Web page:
We went straight to see my Commanding Officer, Colonel Garba whom Amaka met the last time she came for my Cheque book but he had also been transferred and replaced by a Colonel Akindele, a Yoruba man. We discussed with him for about one hour updating him on my case, he brought out hand over files from his predecessors and saw the copy of the letter the Police had sent to the G.O.C to release me to them for investigation, he called for a new file from his secretary and he put the letter into the new file, he then collected the exoneration form the Court gave me and put in the file too, he said he would take the new file and explain to the new G.O.C. Amaka then told him to make photocopies of the exoneration letter and give us the original, he obliged.

So you are very free now? He asked at last

Yes sir! I replied

And this lady here is your Lawyer? He asked again

Yes sir! I replied

Good! Good! Boy! You would have gone through a tough time! How come the investigation took too long? He asked.

The Police abandoned the case immediately he was moved to Abakaliki! They wanted him to rot there. Amaka replied.

Kai! Sorry o! Not to worry, you will be rejabbed into the Army, I will personally take your case up, he promised.

When we left the C.O’s Office, I went to see the new A.O and introduced myself, A.O is the Admin Officer and second in command to the C.O. he congratulated me and welcomed me back.

I went and looked for the R.S.M who almost jumped out of his skin when he saw me; he was the same R.S.M seven years ago. He asked silly questions that annoyed Amaka. He was so pessimistic and incongruous asking me if I was sure I was free indeed! He asked if the family we robbed are aware that I have been released from Prison; he asked if I was sure I did not break out from Prison; it was Amaka that cautioned him by asking him he if he was scared that I was back, she told him that everyone had been happy to see me back except him, she asked him that if I were his Son and have been to jail for seven years, would he treat me the way he had just done? He felt challenged and demanded to know who she was. She told him she was a Barrister and my legal representative from Abuja. He turned and hurriedly left us.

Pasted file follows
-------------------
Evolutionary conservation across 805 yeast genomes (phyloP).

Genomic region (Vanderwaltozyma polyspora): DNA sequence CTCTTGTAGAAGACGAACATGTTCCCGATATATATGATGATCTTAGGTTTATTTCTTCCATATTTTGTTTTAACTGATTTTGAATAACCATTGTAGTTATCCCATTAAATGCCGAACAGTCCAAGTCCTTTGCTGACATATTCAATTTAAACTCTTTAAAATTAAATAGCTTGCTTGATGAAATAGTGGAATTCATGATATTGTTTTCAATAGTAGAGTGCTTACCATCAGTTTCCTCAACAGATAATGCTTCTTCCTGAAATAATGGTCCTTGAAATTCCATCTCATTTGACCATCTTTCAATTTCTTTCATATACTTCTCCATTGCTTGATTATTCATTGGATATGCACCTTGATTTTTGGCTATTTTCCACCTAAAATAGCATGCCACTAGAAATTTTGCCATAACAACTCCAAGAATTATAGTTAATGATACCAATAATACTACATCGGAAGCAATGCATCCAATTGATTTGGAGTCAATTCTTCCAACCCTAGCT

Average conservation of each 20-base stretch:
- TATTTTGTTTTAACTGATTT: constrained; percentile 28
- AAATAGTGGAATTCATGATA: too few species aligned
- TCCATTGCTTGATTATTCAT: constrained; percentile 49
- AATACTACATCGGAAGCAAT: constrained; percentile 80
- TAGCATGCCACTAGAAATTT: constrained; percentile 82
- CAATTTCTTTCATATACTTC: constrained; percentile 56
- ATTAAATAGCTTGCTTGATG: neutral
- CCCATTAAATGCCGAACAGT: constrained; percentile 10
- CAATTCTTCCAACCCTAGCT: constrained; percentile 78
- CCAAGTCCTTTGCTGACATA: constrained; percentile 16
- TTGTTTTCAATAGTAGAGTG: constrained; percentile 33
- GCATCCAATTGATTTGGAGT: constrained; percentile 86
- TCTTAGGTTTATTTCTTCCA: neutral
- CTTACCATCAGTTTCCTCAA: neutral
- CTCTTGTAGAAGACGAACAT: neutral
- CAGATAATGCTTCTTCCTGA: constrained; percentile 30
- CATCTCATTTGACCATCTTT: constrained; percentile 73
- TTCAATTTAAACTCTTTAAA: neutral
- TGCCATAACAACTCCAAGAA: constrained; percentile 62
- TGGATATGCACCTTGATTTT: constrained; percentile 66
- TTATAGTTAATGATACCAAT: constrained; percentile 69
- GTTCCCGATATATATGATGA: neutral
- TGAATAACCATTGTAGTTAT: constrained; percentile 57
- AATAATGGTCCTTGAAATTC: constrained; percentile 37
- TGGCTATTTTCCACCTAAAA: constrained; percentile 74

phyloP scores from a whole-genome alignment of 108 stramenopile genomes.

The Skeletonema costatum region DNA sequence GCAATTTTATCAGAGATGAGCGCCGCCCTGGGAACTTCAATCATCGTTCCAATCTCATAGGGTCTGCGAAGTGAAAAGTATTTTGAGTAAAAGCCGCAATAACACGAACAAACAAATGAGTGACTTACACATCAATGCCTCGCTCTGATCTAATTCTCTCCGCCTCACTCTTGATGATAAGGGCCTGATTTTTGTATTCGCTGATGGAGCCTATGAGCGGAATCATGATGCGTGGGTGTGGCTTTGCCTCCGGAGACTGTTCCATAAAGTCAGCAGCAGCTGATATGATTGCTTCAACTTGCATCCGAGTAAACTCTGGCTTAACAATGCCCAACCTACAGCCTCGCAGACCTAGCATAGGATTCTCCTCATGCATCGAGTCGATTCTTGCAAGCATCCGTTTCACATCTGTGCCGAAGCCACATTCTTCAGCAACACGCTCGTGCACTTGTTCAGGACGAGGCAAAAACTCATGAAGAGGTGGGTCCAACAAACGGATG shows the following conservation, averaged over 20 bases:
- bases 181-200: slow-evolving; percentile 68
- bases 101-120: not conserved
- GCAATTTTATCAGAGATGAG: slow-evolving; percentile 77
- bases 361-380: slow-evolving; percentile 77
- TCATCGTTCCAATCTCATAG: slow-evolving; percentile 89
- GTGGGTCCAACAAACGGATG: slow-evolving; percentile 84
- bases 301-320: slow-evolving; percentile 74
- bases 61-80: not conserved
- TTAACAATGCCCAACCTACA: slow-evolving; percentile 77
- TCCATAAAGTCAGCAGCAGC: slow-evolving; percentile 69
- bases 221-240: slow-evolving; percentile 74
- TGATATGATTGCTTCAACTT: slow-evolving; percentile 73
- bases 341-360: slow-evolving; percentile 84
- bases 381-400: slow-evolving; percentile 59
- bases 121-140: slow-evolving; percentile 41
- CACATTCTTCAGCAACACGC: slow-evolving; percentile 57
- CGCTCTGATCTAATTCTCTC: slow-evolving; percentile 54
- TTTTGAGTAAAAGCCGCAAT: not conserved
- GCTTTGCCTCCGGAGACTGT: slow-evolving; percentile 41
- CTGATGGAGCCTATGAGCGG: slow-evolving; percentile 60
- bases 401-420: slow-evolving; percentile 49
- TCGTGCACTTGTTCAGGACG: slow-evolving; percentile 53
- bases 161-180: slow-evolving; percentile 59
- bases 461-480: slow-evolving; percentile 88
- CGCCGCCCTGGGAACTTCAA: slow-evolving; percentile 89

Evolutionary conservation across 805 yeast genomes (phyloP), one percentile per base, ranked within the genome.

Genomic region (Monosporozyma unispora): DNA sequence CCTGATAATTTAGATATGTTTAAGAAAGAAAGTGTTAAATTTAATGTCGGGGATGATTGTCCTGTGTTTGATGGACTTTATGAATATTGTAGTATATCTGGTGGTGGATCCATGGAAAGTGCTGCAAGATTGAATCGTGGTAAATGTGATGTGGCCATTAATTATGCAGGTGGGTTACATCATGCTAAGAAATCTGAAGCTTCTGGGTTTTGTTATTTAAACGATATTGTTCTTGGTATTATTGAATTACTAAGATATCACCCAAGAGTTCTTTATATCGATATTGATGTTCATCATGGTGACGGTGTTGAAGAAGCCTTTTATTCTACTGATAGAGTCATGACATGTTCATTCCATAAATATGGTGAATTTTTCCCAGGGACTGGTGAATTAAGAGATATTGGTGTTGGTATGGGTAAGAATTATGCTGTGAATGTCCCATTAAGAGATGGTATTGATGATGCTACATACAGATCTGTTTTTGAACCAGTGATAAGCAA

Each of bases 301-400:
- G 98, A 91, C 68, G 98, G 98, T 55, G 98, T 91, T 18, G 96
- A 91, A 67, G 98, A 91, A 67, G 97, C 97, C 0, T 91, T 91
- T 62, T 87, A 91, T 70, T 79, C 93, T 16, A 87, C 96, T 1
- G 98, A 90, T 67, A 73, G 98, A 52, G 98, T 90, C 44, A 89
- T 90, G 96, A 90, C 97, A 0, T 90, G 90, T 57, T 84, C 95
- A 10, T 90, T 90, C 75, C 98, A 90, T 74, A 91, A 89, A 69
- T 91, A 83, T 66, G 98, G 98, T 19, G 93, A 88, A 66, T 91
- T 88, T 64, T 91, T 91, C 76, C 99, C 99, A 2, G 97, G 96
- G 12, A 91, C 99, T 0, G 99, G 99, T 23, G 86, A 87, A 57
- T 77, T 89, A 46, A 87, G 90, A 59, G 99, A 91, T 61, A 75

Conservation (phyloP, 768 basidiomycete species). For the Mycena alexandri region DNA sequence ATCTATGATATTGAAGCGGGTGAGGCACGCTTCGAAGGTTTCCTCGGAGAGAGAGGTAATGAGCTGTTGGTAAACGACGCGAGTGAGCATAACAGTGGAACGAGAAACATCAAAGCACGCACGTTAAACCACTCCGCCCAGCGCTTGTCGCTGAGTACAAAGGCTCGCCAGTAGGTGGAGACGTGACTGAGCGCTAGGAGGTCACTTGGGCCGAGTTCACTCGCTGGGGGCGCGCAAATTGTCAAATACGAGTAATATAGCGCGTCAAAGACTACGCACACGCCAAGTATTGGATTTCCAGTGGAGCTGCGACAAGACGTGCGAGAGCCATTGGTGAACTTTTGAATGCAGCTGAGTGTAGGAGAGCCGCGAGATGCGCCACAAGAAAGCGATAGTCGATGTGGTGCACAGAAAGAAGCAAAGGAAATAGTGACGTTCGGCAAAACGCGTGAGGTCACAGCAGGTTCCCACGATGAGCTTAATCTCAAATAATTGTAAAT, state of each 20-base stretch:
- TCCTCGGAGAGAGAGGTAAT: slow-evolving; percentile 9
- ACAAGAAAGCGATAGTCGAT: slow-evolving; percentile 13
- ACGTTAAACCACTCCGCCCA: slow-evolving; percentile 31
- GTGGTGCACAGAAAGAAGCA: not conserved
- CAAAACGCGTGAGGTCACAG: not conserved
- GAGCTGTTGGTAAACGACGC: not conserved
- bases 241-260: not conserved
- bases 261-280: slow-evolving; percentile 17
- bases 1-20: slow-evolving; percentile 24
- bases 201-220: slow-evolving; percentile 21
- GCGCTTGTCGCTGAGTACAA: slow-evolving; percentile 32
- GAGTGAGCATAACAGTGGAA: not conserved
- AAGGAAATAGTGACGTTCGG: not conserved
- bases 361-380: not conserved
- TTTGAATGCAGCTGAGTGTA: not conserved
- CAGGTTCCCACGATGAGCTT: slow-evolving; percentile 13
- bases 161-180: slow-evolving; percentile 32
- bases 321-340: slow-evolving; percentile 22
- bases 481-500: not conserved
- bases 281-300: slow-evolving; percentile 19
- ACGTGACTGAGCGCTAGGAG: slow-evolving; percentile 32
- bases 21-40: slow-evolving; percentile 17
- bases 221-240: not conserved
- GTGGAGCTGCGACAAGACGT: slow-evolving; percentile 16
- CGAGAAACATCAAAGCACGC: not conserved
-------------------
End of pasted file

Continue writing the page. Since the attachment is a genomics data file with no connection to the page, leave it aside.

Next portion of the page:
Something is wrong here! Amaka had said that day: the way this man reacted shows that he does not want you around, you need to be careful Ojo, she had cautioned.
Our sergeant Korofo ran towards us as we were about entering Amaka’s Car, he called out my name and I turned to see him running excitedly towards me, we embraced.

Old boy them don release you? He asked

Yes sir! I replied

Ha! I happy for you o! Thank God! I talk am! I talk am say you no guilty! I tell them say you must to come back one day! He said. He stretched his hands and we shook hands like men, he pulled me close and we hugged, then he whispered to my ears ‘wahala dey o! Oga R.S.M no like as you return o! He say Criminal na Criminal, he say him dey go tell C.O not to allow a Criminal back into the unit, so make you be careful o! I thanked him and he left. I told Amaka what he said and she advised that we be vigilant and careful.

We drove to the house of Saka my friend, he had married with two Sons, and he was shocked to see me. I greeted his Wife and played with the Kids, I pulled him outside his house and apologized for the incident that happened seven years ago, he could not accept my apology, he was dumb founded because he knew I had come to show myself to him that after he abandoned me for seven years, I came out alive, after all what are friends for? It could have been me with him in a stolen Car he bought ignorantly; I would not have abandoned him like that.

Amaka and I later drove to the Mammy market to eat, I pointed to her the shop I had rented for mama seven years ago, and someone now sells provision in it. I saw few Soldiers that still remembered my face, some thought I was posted out to another state, some also thought I had been in Lagos with the green Berets, the Army football team while those that knew what actually happened came and congratulated me, they said they heard of Mr. Chike’s arrest and they knew I would soon be free. I saw two of my mates with the rank of Corporal hanging on their arms; I congratulated them on their promotion.

Amaka and I then drove to Dannic hotels at new Haven and booked a room to spend the night. We discussed in detail and planned on the way forward together.

To Be Continued